For Kids With Asthma, Depression Makes ER Visit More Likely
MONDAY, Sept. 30, 2019 (HealthDay News) -- New research suggests that anxiety and depression can make it hard for some kids to manage their asthma.
Young patients with all three conditions ended up in the emergency room nearly twice as often as kids who only struggle with asthma, the study found.
"Asthma self-management is complex, requiring recognition of symptoms, adherence to medication and avoidance of triggers," explained study first author Dr. Naomi Bardach. She is from the University of California, San Francisco's department of pediatrics and Institute for Health Policy Studies.
"The symptoms of anxiety and depression can make it more challenging to follow treatment, leading to more ER visits," she added in a university news release. "There also may be a greater tendency to use the ER for supportive services, even in the absence of a serious asthma attack."
Though many of these emergency department visits are not necessary, they account for 62% of asthma-related costs, the investigators found.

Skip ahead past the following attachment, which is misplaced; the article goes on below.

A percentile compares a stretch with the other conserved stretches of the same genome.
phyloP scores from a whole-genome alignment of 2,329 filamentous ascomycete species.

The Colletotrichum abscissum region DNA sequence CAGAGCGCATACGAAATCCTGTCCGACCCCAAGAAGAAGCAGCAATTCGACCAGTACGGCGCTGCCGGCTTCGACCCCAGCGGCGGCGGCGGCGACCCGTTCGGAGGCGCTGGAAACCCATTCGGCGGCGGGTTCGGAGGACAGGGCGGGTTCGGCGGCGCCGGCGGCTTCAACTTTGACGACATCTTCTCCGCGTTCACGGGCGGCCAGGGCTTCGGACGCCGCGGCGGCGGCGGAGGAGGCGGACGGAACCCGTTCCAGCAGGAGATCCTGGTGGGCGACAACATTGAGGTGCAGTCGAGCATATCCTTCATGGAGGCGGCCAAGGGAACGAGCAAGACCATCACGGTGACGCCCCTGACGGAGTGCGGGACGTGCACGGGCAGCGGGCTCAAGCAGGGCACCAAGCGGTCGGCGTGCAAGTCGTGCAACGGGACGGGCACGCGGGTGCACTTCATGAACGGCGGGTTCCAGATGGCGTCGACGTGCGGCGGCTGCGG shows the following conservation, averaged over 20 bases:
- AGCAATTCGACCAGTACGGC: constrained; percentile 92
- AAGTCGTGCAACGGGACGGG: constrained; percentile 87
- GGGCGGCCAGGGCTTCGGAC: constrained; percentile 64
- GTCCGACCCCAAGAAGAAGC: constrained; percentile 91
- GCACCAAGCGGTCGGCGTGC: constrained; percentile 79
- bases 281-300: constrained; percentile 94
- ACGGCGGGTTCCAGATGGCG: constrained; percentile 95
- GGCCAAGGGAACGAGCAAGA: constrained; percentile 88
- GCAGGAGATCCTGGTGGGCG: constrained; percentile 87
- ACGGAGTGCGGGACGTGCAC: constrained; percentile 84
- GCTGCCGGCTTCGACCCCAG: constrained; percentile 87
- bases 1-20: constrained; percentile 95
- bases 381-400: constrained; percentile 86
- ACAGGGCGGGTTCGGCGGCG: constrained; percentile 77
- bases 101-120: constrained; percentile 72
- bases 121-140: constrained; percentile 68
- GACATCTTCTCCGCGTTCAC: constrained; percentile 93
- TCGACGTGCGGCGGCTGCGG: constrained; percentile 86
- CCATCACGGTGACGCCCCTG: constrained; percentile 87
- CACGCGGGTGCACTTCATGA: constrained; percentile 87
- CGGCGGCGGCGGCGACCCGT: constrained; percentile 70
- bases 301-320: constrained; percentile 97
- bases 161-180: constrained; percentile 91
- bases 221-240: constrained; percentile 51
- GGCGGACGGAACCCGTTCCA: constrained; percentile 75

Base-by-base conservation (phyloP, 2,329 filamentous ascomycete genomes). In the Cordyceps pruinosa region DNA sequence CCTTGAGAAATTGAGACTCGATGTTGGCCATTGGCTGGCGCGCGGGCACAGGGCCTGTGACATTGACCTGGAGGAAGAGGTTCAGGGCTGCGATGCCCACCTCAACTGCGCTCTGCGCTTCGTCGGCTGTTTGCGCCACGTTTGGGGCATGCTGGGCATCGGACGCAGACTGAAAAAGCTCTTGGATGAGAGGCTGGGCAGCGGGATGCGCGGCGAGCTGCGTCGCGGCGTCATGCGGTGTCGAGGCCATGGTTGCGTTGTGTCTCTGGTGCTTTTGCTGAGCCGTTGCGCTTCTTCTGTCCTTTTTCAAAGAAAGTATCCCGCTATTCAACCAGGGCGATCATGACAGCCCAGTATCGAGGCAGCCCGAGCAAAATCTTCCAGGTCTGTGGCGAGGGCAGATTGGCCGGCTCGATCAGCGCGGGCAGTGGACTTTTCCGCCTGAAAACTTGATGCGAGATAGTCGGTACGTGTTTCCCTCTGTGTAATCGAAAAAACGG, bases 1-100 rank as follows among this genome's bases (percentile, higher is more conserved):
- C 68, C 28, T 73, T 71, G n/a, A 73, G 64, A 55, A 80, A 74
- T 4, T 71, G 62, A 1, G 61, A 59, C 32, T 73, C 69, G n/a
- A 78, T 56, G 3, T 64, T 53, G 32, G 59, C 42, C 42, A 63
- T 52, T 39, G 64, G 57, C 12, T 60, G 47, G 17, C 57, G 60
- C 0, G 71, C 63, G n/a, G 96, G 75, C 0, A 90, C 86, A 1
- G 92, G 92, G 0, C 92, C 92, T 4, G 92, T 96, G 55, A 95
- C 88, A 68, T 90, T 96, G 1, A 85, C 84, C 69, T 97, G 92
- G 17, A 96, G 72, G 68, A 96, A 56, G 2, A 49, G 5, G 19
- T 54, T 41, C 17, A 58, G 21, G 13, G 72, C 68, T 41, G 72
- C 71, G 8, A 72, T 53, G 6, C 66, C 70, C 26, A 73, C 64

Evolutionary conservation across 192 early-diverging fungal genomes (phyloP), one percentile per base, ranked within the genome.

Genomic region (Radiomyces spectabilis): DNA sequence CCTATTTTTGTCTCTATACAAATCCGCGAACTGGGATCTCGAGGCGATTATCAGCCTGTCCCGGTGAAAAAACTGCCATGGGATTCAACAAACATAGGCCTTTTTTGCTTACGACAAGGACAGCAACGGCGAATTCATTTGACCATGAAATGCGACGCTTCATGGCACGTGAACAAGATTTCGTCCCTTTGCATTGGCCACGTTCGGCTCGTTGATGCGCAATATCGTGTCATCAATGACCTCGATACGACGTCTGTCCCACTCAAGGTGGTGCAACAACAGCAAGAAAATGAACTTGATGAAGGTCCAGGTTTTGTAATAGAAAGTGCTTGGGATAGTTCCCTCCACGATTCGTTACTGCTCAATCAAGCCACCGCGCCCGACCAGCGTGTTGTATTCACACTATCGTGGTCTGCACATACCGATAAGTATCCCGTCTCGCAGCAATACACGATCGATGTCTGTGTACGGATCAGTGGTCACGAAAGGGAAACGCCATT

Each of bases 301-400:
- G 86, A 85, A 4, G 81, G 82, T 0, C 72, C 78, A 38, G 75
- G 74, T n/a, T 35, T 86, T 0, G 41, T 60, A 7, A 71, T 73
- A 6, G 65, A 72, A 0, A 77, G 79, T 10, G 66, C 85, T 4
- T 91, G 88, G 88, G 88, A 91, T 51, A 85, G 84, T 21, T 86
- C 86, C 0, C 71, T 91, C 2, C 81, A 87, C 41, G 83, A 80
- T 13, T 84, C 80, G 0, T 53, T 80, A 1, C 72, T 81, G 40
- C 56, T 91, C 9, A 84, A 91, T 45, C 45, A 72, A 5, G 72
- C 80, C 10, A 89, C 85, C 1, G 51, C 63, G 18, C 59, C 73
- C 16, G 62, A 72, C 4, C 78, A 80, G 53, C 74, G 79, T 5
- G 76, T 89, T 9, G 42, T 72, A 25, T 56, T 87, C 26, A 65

Anxiety and depression are more common in children with asthma than in those without the lung disease, the researchers noted. Among the asthma patients in the study, just over 11% had anxiety and nearly 6% had depression. This compared with about 7% and 3%, respectively, for children aged 3 to 17 in the general population, based on data from the U.S. Centers for Disease Control and Prevention.
For the study, the researchers collected data on more than 65,000 patients with asthma, aged 6 to 21. The findings showed that nearly 8% also had both depression and anxiety. These patients had almost twice the rate of emergency department visits as those without depression and anxiety.
Children with all three disorders may need more intensive care to help them stick with their medication and mental health care for their anxiety and depression, Bardach suggested.
"The study highlights a population of children and youth who may benefit from more intensive care coordination," she said. "This may mean more careful counseling to improve medication compliance and symptom recognition. It may also mean improved mental health care for children in whom untreated depression or anxiety may hinder asthma self-management."
The report was published online Sept. 25 in the journal Pediatrics.
For more on asthma, head to the U.S. National Heart, Lung, and Blood Institute.
SOURCE: University of California, San Francisco, news release, Sept. 25, 2019